SSD Will Not Take Over the World.  At Least Not Any Time Soon

It’s my opinion that that SSD is not going to replace our beloved rotating rust any time soon, if ever. 

My opinion is nothing to do with $/GB, Watts/GB, performance or any of the usual arguments.  It’s far more basic than that, I’m lead to believe that there just aren’t enough raw materials or fabs in the world to do so.  It’s my opinion that while HDD’s will of course one day become extinct, they aint going nowhere in the foreseeable future.

Commodity

Despite the fact that Hitachi Ltd owned both a drive manufacturing business and an enterprise array business, they never leveraged any potential advantage this could have brought.  Not surprising I suppose, but from a technologist perspective I’d have liked to have seen this.  If they couldn’t leverage advantage, what is the advantage of having the business?

In the same way that drives are commodity, I wonder how long before arrays become commodity (providing only hardware RAID type functions) with so-called intelligence such as replication, copy services, thin provisioning, dedupe etc residing further up in the application/hypervisor…?  Just speculation of course.

Conclusion

Good luck to Western Digital.

If WD decide not to compete with Seagate in the enterprise space, I think we could see the death of our trusted enterprise drives accelerated.

NOTE: Hitachi will maintain 10% stakehold and two seats on the WD Board of Directors.

Thoughts and comments welcome.

You can follow me on Twitter, I’m @nigelpoulton.  I had a great conversation with several folks last night relative to this acquisition.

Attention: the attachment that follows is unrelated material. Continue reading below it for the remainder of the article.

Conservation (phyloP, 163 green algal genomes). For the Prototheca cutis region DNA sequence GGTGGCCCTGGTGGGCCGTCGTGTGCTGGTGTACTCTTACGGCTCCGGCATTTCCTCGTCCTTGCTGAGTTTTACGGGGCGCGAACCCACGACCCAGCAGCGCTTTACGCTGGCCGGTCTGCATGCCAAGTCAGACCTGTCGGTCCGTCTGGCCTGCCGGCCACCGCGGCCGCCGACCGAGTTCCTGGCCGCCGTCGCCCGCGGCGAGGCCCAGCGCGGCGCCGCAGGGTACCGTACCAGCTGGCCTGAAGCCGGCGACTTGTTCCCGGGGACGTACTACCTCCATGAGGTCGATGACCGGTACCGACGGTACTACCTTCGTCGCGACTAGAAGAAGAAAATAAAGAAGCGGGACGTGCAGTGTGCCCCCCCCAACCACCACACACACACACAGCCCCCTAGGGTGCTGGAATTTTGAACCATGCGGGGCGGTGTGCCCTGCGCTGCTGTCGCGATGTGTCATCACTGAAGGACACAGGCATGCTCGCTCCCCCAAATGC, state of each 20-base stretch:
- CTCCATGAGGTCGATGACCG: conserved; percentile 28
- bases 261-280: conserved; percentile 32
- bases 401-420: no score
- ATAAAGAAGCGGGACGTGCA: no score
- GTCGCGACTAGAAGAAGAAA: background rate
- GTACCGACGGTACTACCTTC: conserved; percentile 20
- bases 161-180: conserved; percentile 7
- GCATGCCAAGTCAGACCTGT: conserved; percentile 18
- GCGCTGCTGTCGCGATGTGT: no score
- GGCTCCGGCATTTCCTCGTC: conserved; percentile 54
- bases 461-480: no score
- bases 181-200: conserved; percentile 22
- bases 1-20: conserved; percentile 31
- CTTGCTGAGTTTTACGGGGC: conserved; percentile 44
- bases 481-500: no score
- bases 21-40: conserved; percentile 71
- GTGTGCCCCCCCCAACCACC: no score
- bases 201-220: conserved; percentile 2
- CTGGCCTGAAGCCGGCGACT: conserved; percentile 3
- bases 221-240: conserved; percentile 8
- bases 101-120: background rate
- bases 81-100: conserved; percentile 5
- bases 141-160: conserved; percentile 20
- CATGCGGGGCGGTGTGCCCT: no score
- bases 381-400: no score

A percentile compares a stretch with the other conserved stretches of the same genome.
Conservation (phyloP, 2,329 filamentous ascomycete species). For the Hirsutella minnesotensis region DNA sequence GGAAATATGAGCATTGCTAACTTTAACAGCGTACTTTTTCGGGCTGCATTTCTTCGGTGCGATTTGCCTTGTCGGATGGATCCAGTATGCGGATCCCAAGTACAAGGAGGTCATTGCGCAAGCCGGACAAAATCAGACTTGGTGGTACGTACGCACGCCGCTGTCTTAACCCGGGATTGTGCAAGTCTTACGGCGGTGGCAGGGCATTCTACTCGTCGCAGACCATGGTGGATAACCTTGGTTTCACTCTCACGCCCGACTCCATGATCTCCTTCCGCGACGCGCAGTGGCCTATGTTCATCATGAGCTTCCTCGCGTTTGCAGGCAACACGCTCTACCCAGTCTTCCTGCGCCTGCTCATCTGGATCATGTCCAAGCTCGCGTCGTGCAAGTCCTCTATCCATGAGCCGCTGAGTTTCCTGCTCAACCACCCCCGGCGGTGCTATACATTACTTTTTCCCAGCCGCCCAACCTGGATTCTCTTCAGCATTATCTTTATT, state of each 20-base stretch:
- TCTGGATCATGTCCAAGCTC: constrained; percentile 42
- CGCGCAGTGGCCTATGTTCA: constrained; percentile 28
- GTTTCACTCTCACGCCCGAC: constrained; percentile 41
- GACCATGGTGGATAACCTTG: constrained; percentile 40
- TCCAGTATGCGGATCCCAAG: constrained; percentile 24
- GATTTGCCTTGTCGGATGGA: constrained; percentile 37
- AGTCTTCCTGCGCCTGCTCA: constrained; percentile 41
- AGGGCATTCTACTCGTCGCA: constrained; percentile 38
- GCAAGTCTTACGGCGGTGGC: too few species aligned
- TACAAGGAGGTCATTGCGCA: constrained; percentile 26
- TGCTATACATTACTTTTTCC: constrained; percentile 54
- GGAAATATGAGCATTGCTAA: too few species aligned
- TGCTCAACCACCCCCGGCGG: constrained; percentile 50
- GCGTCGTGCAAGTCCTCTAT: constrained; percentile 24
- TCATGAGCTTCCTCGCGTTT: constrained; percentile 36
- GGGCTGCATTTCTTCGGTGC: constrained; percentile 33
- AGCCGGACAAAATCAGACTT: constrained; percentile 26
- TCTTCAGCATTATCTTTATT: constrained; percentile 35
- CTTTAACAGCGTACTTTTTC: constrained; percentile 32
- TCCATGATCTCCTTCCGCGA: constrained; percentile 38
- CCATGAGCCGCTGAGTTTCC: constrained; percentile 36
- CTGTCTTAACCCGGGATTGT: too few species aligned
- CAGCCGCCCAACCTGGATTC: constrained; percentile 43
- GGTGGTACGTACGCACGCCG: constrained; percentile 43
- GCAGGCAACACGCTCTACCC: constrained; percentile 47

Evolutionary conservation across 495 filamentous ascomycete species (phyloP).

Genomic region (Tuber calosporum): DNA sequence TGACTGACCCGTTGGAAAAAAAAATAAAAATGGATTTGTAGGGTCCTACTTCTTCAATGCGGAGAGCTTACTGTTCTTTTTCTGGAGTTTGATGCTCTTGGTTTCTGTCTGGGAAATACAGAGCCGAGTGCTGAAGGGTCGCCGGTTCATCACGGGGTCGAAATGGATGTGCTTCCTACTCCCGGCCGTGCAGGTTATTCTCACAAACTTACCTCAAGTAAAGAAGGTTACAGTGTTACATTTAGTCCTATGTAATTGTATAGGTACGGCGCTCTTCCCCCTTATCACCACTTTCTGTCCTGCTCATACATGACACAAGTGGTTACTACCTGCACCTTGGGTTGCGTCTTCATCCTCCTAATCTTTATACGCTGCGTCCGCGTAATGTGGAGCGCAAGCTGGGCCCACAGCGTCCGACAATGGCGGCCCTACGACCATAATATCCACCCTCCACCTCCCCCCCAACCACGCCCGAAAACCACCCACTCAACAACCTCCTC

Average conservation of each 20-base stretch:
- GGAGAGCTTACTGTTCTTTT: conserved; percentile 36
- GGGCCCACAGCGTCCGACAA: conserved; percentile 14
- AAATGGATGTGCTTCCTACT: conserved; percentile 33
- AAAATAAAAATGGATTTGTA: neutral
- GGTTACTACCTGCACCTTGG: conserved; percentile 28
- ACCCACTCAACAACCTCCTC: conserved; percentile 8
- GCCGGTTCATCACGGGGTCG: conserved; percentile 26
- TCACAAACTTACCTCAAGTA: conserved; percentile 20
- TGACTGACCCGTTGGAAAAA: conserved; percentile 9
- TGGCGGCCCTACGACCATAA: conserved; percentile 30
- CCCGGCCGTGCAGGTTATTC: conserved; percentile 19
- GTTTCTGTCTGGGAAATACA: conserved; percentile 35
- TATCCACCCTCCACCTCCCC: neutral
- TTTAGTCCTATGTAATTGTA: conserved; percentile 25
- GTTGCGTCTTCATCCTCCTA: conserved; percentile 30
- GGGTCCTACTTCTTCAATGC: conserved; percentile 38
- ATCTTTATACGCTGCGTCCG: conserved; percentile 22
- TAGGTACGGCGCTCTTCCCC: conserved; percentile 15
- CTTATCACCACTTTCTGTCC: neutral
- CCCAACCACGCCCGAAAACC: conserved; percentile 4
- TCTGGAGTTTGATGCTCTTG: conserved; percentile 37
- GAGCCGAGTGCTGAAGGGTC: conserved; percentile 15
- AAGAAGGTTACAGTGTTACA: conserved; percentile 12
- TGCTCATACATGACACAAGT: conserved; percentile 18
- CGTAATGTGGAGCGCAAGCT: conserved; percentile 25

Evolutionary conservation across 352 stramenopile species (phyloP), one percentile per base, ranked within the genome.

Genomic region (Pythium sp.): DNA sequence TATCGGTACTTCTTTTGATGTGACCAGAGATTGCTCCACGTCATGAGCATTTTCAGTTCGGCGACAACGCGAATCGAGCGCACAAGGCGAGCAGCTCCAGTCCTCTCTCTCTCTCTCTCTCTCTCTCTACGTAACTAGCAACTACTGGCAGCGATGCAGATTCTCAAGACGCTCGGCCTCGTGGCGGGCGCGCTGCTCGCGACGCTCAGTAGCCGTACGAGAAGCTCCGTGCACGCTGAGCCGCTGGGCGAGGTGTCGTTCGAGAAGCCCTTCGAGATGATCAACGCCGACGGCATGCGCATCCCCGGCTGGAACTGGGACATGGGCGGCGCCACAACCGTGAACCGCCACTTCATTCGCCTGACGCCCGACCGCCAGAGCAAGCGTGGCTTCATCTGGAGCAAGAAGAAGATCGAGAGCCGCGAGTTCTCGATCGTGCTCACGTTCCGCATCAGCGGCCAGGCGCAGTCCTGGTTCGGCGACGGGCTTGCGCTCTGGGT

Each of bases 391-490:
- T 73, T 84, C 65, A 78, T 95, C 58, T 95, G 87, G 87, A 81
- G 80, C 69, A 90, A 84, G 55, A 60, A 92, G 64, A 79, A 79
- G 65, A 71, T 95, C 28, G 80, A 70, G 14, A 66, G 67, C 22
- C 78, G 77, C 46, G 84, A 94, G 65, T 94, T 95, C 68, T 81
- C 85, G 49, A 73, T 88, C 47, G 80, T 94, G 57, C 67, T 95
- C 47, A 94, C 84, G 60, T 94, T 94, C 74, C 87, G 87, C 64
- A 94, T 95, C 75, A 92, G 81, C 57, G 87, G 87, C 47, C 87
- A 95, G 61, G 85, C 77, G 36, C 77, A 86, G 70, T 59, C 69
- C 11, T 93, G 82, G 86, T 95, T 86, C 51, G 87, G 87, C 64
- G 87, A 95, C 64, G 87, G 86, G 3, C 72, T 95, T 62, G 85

7 thoughts on “Hitachi Bites the Disk

  1. TimC

    I would be absolutely shocked if the EU and US governments allowed the deal to complete without a stipulation that WD must remain in certain market segments: enterprise disk being one of them.  They tend not to be fond of monopolies in any market space.

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  3. lt13624

    Hi Nigel,

    Interesting times. When I was at HDs, they sometimes had people in from GST telling us how its very beneficial that the disks going into USp were designed and produced by Hitachi parent company etc etc. This never translated to customers being impressed by this. Couldnt see the benefit myself.
    regards,
    lt13624

  4. Nigel Poulton Post author

    TimC

    Good point, but can you define “enterprise disk”. Suppose they could argue that SATAII and definitely NL-SAS are enterprise disk. They could also argue that that the Market for 10 and 15K drives is shrinking. Then even if they did stay in the market they could play the game of not developing and therefore quickening the death of traditional enterprise drives.

    Just my opinions.

  5. Anthony Vandewerdt

    I seriously hope WD continues in the high end space.     Effectively all the spinning disks in boxes like USP, V-Max, DS8000 all come from Hitachi or Seagate.    If that dropped to 1 vendor, its hard to see how that would help pricing or availability.